Google hit with record-breaking fine amid Android controversy
Google has been slapped with a record €4.3bn (£3.8bn) fine over claims that the tech giant abused its dominance in the mobile operating systems market.
The penalty, which relates to Googles "illegal practices" in making its search engine the default on the majority of Android mobiles, was announced at midday today by Margrethe Vestager, the EU's commissioner for competition.
It is the largest fine imposed by the EU regulator against a single firm, after a three-year investigation into Google following a complaint by lobbying group Fairsearch in 2015.
According to the commission, "Google has imposed illegal restrictions on Android device manufacturers and mobile network operators to cement its dominant position in general internet search."
Google has said it will appeal the commission's decision, saying: "Android has created more choice for everyone, not less. A vibrant ecosystem, rapid innovation, and lower prices are classic hallmarks of robust competition."
The penalty has come just over a year after the Brussels watchdog handed down a €2.4bn fine to Google for favouring its shopping service over rivals in a ruling that the Silicon Valley firm is currently appealing.
This latest move will be seen as one of the most significant decision taken by the EU commission in its eight-year antitrust dispute with the US tech giant.
Vestager said: "Today, mobile internet makes up more than half of global internet traffic. It has changed the lives of millions of Europeans. Our case is about three types of restrictions that Google has imposed on Android device manufacturers and network operators to ensure that traffic on Android devices goes to the Google search engine. In this way, Google has used Android as a vehicle to cement the dominance of its search engine.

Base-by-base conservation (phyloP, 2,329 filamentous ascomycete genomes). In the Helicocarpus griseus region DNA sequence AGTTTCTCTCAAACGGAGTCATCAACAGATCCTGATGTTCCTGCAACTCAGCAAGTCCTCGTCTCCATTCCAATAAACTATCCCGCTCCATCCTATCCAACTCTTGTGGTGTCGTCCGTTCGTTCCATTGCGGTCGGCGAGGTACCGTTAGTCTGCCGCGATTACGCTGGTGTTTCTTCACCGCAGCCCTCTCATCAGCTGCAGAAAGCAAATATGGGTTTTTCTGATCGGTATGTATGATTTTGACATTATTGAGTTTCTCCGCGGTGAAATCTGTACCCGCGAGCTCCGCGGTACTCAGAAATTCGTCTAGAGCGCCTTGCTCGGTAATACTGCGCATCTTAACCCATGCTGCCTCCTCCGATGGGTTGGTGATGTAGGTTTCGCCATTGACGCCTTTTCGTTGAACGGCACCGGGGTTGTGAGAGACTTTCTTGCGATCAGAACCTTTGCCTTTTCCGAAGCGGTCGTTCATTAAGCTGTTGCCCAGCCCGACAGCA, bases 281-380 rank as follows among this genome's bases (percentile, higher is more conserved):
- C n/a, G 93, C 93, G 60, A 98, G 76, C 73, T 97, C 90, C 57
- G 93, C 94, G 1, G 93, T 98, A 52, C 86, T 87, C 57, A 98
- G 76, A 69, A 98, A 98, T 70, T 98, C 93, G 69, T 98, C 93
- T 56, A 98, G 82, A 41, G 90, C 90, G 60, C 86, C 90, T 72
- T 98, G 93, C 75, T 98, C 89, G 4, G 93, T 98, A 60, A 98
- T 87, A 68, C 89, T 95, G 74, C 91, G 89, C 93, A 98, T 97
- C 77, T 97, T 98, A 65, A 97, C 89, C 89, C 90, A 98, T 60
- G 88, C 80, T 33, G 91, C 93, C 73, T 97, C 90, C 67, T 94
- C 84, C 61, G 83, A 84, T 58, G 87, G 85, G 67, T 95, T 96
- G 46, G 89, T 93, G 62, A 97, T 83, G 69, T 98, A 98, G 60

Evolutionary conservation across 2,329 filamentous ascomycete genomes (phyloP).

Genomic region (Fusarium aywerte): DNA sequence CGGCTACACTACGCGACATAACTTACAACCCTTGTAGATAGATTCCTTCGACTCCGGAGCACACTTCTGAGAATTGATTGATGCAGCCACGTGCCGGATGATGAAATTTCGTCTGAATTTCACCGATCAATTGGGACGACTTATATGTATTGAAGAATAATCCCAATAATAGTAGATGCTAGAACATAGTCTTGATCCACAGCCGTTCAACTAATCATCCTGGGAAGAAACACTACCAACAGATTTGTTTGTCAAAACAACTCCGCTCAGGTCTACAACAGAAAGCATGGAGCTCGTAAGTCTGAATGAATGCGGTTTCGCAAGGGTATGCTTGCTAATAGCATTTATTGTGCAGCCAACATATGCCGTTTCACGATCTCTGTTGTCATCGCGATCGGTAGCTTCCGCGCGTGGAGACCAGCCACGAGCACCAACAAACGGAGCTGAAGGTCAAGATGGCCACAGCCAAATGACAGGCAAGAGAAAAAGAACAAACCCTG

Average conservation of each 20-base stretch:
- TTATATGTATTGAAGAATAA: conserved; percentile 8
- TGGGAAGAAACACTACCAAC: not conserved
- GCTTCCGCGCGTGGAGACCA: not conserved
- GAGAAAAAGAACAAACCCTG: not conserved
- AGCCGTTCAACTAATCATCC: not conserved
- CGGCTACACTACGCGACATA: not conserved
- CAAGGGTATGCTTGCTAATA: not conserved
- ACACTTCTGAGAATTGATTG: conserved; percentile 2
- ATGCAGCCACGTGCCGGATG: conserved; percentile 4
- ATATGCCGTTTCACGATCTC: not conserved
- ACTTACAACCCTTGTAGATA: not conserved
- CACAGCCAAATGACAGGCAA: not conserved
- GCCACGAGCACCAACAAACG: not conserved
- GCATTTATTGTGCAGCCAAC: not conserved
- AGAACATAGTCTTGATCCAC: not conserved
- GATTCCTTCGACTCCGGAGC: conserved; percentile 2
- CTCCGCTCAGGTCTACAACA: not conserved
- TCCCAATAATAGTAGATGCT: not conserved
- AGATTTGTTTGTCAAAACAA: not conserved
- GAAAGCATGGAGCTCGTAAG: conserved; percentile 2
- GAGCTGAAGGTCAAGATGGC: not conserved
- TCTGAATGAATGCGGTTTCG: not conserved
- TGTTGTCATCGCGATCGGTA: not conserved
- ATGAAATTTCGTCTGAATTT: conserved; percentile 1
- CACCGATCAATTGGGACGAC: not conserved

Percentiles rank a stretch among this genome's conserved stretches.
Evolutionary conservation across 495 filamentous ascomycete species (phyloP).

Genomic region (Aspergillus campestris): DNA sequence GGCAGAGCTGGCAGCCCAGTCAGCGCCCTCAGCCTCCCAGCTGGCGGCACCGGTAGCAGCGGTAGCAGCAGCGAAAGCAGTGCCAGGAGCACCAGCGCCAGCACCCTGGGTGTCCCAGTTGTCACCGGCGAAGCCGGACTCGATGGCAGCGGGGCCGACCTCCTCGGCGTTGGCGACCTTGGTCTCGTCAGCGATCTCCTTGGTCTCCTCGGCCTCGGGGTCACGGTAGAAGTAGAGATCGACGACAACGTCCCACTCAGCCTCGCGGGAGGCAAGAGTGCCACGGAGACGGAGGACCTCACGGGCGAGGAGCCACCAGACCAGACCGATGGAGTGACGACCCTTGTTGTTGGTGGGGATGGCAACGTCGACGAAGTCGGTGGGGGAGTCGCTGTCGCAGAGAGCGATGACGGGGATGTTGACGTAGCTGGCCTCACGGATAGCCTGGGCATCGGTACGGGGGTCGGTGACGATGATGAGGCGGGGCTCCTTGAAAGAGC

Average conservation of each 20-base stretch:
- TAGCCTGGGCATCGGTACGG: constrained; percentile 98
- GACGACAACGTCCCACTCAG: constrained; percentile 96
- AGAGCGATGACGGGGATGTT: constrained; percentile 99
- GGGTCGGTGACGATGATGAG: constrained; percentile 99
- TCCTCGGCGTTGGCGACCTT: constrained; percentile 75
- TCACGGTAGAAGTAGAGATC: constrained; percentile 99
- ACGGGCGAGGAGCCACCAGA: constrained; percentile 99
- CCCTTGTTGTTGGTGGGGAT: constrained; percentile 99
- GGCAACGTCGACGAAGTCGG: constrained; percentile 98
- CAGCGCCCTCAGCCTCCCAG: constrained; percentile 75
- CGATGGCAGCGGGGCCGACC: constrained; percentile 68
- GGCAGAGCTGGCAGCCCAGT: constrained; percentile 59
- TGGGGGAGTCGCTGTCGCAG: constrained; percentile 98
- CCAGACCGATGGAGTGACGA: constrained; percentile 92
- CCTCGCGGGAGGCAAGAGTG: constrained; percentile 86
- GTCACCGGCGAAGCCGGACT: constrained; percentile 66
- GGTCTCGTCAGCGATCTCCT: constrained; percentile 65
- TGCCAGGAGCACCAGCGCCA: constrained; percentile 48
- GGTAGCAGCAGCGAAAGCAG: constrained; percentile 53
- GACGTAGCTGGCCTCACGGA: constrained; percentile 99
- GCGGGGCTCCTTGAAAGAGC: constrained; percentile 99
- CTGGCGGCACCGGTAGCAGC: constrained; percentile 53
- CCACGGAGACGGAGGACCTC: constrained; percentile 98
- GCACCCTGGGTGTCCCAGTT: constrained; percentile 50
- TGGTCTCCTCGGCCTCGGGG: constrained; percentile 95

Vestager added: "These practices have denied rivals the chance to innovate and compete on the merits. They have denied European consumers the benefits of effective competition in the important mobile sphere. This is illegal under EU antitrust rules."
In particular, the commission makes three allegations.
Firstly, that Google has required manufacturers to pre-install the Google Search app and browser app (Chrome), as a condition for licensing Google's app store (the Play Store).
Secondly, that Google has made payments to certain large manufacturers and mobile network operators on condition that they exclusively pre-installed the Google Search app on their devices.
Thirdly, the commission alleges that Google has prevented manufacturers wishing to pre-install Google apps from selling even a single smart mobile device running on alternative versions of Android that were not approved by Google (so-called "Android forks").
Android is seen as a key part of Googles future profit base, with more users relying on mobile gadgets for search services and Android being used in more than four in every five of the worlds smartphones.
Google is set to challenge the record-breaking fine, having already announced that it will also be appealing a previous €2.4bn fine from last year over allegations that its shopping service was favoured over rivals.
A third case also stands against the company from 2016, in which the EU has accused the firm of preventing third parties using its Adsense product from displaying search advertisements from Googles competitors .